The Kauffman Index just released the Startup Activity Report 2017 this month. Wisconsin was ranked the last among 25 large states while California the first. What annoys me in the report is that they used truncated y-axis in all of the graphs. I’m not a fan of truncated y-axis. In my opinion, people who use truncated y-axis are trying to fool, if not to mislead, their audience.
Let’s take a look at the graphs.
Rate of New Entrepreneurs
The first one is the rate of new entrepreneurs. The y-axis was truncated at 0.16%. Since the data were all close to zero, it didn’t seem like a big problem with the truncation.
If the y-axis wasn’t truncated, the graph would look like the following. It clearly shows that the lowest point (2014) is about half of the highest point (2002). Also, we can see that the current rate is about two thirds of the highest rate in the past 18 years.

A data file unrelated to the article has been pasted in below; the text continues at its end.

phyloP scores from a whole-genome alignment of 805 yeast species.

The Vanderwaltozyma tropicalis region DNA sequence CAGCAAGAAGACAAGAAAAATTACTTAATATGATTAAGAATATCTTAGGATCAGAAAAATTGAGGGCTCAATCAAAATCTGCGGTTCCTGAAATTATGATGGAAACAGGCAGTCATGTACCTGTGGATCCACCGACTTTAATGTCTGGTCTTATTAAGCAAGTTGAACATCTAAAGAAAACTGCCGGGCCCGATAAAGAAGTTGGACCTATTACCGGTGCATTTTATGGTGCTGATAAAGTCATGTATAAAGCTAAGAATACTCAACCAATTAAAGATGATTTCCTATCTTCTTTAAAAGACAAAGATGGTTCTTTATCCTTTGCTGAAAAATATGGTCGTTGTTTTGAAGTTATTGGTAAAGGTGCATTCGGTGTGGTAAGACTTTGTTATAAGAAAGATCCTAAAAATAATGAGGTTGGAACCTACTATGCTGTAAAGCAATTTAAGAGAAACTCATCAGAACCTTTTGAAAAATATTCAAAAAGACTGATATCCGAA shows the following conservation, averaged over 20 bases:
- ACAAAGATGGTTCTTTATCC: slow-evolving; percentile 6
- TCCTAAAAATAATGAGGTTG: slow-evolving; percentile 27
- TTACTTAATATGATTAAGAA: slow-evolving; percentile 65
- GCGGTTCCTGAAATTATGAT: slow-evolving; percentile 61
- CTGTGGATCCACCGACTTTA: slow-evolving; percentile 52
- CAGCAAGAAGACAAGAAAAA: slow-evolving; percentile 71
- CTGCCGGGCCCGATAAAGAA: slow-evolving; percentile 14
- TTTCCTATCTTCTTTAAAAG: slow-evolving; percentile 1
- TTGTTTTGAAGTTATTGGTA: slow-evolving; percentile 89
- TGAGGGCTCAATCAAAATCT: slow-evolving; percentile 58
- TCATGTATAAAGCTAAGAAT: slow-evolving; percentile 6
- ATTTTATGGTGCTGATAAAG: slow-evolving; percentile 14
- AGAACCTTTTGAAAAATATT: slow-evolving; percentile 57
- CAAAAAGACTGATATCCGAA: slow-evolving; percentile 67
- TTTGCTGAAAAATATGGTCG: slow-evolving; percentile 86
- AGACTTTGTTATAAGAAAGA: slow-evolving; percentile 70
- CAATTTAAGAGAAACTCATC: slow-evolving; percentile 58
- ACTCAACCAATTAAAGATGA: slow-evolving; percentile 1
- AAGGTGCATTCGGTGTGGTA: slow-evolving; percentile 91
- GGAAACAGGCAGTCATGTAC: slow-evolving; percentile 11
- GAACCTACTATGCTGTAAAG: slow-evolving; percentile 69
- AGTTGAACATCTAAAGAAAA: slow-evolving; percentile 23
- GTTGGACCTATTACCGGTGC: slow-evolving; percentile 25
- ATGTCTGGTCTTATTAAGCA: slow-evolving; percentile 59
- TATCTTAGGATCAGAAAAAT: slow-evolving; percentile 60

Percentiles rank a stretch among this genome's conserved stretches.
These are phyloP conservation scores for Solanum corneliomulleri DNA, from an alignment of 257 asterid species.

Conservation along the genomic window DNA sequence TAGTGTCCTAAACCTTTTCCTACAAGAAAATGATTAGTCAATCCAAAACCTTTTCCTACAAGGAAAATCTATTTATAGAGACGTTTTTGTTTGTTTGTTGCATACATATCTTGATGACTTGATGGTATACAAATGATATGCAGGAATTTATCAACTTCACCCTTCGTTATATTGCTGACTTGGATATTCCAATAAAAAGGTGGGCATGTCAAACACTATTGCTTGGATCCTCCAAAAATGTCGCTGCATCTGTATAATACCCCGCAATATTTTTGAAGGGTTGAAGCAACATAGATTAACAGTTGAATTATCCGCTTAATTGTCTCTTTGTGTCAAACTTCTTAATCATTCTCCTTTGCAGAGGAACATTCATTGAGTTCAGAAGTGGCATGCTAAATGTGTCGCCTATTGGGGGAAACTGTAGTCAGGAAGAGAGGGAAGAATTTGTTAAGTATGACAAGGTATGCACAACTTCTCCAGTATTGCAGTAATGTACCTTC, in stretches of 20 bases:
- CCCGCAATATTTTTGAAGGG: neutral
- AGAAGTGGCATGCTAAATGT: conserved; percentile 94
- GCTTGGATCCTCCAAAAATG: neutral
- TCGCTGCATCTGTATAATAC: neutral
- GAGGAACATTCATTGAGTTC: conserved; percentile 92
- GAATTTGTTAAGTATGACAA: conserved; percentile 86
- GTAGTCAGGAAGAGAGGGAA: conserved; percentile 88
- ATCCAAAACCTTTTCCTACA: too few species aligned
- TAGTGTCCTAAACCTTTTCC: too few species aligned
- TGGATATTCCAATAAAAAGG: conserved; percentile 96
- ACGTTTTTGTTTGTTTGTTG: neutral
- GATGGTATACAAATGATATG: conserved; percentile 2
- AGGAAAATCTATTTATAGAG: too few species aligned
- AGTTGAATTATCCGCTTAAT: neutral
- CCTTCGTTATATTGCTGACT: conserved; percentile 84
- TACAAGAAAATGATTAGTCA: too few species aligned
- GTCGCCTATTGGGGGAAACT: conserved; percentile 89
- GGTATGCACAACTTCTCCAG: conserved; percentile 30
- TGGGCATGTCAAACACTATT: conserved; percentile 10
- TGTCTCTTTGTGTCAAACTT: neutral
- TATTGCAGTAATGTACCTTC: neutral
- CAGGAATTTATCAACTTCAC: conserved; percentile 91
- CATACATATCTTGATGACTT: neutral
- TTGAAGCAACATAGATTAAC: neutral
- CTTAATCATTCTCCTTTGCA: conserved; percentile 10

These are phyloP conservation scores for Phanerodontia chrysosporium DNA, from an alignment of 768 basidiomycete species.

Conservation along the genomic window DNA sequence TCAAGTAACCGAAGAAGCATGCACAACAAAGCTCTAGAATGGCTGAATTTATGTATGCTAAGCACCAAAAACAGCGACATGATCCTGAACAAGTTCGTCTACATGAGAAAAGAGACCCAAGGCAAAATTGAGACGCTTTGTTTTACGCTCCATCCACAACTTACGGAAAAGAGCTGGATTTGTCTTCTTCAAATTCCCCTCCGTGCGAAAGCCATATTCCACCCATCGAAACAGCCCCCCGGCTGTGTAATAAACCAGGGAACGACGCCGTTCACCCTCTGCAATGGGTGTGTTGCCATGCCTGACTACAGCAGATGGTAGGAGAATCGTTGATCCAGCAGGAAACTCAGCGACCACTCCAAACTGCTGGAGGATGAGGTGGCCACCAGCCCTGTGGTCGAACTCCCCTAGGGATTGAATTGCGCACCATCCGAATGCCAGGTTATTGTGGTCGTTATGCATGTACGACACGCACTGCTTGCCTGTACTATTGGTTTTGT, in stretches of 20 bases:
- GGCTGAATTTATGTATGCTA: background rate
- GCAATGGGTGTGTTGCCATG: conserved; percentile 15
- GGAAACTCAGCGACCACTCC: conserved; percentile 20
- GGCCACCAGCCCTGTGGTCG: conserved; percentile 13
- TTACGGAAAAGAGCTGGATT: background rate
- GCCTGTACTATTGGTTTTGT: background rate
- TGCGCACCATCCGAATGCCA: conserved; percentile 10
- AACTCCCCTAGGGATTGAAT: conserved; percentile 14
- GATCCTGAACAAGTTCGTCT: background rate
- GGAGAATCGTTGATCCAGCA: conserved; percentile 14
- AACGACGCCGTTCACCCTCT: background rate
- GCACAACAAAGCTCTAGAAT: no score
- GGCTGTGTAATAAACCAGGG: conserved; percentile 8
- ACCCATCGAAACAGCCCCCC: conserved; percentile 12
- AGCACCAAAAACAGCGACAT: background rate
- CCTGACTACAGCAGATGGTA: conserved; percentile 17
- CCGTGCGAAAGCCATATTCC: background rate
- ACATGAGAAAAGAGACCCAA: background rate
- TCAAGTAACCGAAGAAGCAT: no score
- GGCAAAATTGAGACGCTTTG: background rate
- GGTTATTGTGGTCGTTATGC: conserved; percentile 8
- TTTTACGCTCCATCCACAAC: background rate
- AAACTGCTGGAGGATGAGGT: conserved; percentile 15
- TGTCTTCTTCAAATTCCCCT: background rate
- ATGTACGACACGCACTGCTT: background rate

Opportunity Share of New Entrepreneurs
The second one is the opportunity share of new entrepreneurs. Since the y-axis was truncated at 66%, it seemed that the opportunity share of new entrepreneurs “vanished” after 2016.
Without truncating the y-axis, the decreasing trend was not so dramatic.
The last one is the startup density. It looked like the density started so high in 1977, in the 90’s the density decreased by half, and then in 2014 it’s almost gone.
After fixing the y-axis, the following graph shows that the current density is a little more than half of that in the 80’s or 90’s.
To me, different y-axes tells different stories. What do you think about the Startup Activity Report 2017? What’s your thought on using truncated y-axis? Please leave your comment below. I’d love to hear your thoughts.